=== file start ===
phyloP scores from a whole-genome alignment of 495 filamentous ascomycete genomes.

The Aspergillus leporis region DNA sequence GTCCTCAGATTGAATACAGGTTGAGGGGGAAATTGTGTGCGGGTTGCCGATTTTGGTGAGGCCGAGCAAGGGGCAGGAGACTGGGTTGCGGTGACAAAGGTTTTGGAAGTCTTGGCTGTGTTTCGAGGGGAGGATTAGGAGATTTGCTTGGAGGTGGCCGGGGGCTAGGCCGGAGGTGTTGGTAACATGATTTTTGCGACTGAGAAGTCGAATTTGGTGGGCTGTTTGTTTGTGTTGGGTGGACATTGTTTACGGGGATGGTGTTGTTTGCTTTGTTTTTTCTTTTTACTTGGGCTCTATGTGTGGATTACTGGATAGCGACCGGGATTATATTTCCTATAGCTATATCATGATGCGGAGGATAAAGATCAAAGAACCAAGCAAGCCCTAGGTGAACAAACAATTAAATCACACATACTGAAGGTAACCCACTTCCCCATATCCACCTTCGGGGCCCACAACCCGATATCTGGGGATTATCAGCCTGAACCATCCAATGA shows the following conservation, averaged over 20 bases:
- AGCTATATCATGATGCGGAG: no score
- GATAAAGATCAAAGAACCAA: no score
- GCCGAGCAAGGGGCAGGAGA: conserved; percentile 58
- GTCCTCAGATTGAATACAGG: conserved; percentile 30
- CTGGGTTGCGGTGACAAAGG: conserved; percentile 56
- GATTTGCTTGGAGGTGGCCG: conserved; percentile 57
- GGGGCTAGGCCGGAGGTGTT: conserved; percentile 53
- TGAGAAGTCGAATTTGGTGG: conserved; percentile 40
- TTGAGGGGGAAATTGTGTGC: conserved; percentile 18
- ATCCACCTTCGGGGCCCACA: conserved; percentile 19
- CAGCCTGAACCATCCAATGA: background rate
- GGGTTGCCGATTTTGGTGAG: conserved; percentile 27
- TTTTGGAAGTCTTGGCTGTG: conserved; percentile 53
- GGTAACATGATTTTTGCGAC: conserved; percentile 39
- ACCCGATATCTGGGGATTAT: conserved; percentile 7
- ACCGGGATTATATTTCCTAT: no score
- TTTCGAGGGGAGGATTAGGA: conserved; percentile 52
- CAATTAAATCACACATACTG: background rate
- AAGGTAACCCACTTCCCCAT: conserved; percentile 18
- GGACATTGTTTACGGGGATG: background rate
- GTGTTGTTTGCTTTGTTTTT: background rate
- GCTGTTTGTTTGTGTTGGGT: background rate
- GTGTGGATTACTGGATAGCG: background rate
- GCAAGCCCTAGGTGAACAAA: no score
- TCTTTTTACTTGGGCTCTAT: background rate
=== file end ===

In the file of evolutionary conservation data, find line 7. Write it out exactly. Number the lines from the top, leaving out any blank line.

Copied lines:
- CTGGGTTGCGGTGACAAAGG: conserved; percentile 56